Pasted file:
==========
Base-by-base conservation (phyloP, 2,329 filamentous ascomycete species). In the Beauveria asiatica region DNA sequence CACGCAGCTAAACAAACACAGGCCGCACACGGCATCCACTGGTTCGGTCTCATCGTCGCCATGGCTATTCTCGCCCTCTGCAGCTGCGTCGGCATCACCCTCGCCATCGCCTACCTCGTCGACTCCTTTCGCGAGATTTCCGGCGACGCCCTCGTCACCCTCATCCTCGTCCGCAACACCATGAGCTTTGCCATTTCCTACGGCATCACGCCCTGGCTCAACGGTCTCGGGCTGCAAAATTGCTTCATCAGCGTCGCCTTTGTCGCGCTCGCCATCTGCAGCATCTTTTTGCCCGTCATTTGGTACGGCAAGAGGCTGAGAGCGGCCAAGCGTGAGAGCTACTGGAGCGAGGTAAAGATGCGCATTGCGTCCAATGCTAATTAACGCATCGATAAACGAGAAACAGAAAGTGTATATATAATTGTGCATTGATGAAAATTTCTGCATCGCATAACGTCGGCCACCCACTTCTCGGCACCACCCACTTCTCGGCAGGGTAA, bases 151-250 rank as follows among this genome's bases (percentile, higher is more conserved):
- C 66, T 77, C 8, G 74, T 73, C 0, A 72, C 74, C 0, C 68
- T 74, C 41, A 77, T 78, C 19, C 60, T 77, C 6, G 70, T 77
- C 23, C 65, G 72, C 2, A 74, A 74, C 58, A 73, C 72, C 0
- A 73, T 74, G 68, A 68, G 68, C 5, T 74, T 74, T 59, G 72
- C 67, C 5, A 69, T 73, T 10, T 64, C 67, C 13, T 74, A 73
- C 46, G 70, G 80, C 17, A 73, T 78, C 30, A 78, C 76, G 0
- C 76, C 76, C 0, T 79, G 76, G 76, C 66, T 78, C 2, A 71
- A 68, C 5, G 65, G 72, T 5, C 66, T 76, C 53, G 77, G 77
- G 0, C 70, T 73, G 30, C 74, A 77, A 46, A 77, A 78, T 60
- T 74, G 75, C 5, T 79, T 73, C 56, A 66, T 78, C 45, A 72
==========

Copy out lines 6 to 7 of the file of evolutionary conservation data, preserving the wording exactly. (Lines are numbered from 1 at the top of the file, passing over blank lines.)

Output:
- C 67, C 5, A 69, T 73, T 10, T 64, C 67, C 13, T 74, A 73
- C 46, G 70, G 80, C 17, A 73, T 78, C 30, A 78, C 76, G 0